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You misunderstand - I meant that one of the reasons is NOT the vintage amp value thing (that some others mentioned) - not my concern here at all. Personally I wouldn't be arsed to preserve the original cap cans as you describe (but valiant effort) because a) I have some vintage amps but nothing super valuable (if I sell the buyers are players not collectors, and they value proper working order above originality when it comes to consumables like filter caps and bias resistors), and b) it can be construed as misleading (if not disclosed) upon sale (and sure you may disclose but the next guy will probably forget - I'd put money on it actually). I am also not certain what that link to a cap selling site you included is for/trying to demonstrate.

Further, based on all the dfifferent caps I have used in various devices (not just tube amps - I'm newish to building those) I have serious doubts that anyone can hear any real difference between brands/types of the same actual value (especially if, as it appears you are now suggesting, you replace one or two here or there randomly in an uncontrolled fashion, in an amp with 10+ poly film caps in it). See also what @jbwelder said about value tolerances just above your last post - at the very least, if you want to have a valid experiment, control the variables that you can (measure the old cap after removing, and the replacement before you put it in - betcha they're not that close in value at all +/- 20% is a lot of swing - even 10% - how much makes a difference depends on what the cap is doing). Then there's the fact that they're all (minus PiO - which is a whole other problem) the same type of cap - Mallory, Orange Drops, Sozos (some of them - they have a few lines but you're not going to be using Micas as coupling caps), even vintage Mustards etc are all metalised polypropylene film (Orange Drops have a few types/product lines, but are all poly-something films; close enuf). The same thing (except in axial format and higher voltage rating) as those 40c box films in any guitar pedal. In fact Vishay (itself already an umbrella), Sprague (Orange Drops), Mallory (and a few others) are all brands owned by the same manufacturer - Cornell Dubliner. You think the boutique best-for-your-amp brands are rolled in house by the sole proprietor of whatever brand you care to look at (Sozo, Mojotone, Emerson etc)? The legacy of Mustards being awesome comes from the fact that they were one of the earliest precision mass produced NON PiO (or wax vs oil; same problems) caps - their true legacy is not tone so much as reliability (and tighter tolerances). That's why Marshall and Traynor etc used them so religiously. Same goes for Orange Drops in the US for Fender (Traynor is physically closer to the US, but at the time being part of the Commonwealth, British parts were sometimes easier/cheaper to get, Pete may also have just preferred Mustards - they were smaller). Eisenhower didn't give Sprague the exclusive military supply contract because they sounded better in their communications gear - it was all about tolerance and reliability (which can affect tone, eg 10% off a standard value tone cap will change the rolloff point of the filter a bit; some may notice).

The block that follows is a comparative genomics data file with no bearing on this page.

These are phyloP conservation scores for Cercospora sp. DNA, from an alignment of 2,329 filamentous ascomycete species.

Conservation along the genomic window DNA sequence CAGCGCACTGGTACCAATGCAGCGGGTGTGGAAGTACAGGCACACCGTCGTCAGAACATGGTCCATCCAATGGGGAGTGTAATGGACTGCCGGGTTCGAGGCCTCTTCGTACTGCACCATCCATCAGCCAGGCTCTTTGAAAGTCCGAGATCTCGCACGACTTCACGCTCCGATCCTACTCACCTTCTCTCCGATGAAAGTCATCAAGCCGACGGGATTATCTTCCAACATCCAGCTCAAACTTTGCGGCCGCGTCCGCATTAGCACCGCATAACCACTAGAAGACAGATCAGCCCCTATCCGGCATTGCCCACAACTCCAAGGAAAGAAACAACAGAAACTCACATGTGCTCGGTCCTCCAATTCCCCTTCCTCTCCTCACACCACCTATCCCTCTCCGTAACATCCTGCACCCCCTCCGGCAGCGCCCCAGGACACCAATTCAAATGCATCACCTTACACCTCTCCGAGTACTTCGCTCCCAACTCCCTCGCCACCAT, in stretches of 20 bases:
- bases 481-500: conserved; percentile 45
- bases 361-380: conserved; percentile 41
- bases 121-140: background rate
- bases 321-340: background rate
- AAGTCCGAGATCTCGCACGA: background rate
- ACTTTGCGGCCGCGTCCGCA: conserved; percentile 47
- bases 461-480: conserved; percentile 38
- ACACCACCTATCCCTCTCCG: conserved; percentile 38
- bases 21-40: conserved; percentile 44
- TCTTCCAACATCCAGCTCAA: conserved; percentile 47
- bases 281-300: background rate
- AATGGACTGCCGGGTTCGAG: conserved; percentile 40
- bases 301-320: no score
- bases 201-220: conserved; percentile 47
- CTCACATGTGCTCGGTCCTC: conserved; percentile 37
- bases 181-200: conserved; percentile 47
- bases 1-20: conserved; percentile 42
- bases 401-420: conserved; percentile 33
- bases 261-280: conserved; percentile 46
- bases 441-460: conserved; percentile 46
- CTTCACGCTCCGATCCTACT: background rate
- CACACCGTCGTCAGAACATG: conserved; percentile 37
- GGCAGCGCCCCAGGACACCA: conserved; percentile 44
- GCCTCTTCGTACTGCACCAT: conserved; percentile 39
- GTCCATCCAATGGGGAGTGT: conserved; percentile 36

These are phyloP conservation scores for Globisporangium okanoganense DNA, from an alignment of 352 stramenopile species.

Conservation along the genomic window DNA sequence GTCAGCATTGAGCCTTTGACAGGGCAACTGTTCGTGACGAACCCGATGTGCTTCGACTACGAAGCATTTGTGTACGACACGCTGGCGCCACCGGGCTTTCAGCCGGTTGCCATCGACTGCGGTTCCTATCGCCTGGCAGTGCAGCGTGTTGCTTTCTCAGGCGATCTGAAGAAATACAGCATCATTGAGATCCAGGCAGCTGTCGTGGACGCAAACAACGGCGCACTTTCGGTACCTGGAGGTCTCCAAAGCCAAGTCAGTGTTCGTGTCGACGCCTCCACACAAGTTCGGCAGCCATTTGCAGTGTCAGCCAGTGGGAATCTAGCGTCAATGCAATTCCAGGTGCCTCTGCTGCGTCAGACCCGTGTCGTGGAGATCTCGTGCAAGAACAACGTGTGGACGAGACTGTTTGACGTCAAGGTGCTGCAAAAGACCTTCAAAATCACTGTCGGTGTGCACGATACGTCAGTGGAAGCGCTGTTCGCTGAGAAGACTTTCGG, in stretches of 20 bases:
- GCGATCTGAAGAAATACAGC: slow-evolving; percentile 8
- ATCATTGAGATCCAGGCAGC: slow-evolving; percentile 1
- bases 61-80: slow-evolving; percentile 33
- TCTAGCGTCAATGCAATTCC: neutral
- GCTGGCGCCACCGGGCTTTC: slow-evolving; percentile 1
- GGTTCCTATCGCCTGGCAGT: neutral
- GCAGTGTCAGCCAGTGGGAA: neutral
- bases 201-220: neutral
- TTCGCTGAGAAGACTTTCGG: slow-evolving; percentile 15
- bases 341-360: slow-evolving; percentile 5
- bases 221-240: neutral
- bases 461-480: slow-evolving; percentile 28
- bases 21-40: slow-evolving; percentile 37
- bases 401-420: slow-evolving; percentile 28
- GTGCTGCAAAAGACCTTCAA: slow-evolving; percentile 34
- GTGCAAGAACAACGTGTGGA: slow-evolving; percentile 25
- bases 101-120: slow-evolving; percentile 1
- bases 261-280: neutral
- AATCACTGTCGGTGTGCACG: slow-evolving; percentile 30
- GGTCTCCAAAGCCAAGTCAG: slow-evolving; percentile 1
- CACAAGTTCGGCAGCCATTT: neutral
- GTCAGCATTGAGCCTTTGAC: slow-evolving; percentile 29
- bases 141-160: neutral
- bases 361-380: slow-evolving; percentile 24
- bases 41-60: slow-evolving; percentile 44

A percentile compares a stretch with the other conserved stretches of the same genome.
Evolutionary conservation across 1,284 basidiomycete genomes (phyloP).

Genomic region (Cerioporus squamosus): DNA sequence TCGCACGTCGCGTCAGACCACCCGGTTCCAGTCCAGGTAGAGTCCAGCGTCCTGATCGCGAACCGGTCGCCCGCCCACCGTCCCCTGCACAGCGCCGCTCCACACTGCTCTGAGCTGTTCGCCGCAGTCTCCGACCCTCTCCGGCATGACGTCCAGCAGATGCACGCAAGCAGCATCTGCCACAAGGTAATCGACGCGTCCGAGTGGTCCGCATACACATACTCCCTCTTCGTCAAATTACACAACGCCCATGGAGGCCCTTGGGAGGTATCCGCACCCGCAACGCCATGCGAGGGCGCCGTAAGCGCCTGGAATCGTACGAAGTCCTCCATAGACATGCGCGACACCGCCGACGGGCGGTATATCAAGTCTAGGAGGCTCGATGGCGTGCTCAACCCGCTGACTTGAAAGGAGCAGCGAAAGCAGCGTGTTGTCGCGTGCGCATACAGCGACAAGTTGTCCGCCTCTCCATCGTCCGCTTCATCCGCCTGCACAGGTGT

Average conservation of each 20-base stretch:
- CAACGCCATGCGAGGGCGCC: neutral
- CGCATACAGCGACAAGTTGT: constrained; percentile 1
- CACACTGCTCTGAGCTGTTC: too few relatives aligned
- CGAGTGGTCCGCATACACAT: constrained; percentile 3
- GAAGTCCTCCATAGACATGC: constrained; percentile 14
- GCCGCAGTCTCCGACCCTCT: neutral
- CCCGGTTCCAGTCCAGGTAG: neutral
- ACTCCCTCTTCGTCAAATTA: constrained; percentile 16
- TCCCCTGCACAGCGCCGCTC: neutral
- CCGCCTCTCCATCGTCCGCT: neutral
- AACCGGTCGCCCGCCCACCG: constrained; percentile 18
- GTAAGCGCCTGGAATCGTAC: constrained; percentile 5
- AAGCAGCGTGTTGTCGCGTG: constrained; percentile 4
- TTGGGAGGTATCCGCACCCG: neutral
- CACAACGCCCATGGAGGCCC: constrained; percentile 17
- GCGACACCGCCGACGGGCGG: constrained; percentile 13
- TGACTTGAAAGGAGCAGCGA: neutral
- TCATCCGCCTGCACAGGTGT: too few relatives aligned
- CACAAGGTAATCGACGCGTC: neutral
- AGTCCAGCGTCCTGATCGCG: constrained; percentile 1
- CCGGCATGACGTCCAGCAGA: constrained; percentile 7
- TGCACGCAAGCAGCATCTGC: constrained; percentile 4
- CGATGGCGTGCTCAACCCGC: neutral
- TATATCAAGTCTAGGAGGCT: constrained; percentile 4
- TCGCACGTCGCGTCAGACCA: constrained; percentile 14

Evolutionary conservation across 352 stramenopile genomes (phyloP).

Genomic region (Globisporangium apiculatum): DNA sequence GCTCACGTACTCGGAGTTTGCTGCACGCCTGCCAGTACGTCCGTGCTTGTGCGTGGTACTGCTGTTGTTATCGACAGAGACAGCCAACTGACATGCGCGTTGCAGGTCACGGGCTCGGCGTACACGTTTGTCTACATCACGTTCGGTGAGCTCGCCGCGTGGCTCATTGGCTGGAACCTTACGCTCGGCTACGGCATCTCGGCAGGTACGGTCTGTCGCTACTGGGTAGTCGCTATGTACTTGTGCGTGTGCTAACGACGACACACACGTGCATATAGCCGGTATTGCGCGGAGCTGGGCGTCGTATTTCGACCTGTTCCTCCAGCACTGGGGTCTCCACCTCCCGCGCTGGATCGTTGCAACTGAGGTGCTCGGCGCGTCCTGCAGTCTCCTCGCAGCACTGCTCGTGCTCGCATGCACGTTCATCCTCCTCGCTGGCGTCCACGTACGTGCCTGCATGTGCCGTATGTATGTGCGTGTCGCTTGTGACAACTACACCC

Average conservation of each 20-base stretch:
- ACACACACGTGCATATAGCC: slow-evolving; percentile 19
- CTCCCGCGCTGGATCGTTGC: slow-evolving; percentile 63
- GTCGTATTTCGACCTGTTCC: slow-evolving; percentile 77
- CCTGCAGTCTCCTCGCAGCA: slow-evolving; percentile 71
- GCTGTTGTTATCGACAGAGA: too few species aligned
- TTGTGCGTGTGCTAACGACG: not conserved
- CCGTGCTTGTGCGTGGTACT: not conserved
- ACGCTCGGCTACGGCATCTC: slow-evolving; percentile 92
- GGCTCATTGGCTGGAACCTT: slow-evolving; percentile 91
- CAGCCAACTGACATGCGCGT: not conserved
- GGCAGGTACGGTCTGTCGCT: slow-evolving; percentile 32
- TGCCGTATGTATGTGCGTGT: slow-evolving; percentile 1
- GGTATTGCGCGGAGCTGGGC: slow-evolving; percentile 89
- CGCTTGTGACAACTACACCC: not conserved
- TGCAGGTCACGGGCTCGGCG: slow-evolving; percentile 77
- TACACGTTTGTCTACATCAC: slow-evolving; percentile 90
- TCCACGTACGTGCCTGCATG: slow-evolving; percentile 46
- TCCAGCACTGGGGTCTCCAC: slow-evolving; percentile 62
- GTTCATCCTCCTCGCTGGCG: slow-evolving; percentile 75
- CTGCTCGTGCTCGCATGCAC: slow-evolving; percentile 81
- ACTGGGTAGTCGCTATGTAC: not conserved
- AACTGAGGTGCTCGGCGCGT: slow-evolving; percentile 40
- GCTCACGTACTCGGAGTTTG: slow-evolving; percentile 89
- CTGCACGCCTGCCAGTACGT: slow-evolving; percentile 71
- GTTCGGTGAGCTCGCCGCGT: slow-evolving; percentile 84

If you really want to check the effect of different caps, build or buy (though if one can't build perhaps they're not qualified to run the experiment) a small uncomplicated device (a basic tube buffer or preamp only with no bells/whistles), buy a bunch of caps of each type desired to be tested and select the ones that are all closest in value (both to each other and to spec for the device ), put them on a multiway switch so it's not half an hour between tests, use a source that is consistant (recording or loop of you playing from a loop pedal). Don't just trust your ears (there's a reason proper experiments are double blind - not feasible here, fine, so do what you can), use the spectral analysis in your DAW. That's not a complete list. Otherwise you're just falling victim to various cognative biases, and, most likely simple variance in actual Farad values.... and especially with NOS or PiO stuff, significantly larger leakage resistance.

Lastly, rolling caps for fun when there are actual concerns with the amp (the grounds soldered to the chassis) is just ass backwards priorities (I really hope @RBlakeney is not dismissing that in post #14 above - little vague). The amp may have intermittent grounds (or variable resistance to ground if not cutting out all the way) and making those more solid will actually imnprove tone more (as well as prevent possible costly failures).

It is his amp and he can do what he wants, but the point is that if he does this, in such a wildly uncontrolled fashion (as so many already have - with the youtube vids to document it, no need to repeat) proves nothing - you can convince yourself of all sorts of things in the process though. All that will result in is an upwards price spiral for the 'special' stuff.
A guitar amplifier is like a horse to me. I don’t need one, but if I had a horse I’d feed it diamonds just to make their poo sparkle.

That’s the logic I use to approach buying pretty capacitors and needlessly installing them into needlessly expensive needless luxury items like guitar amplifiers that I don’t need because I will never become a successful musician.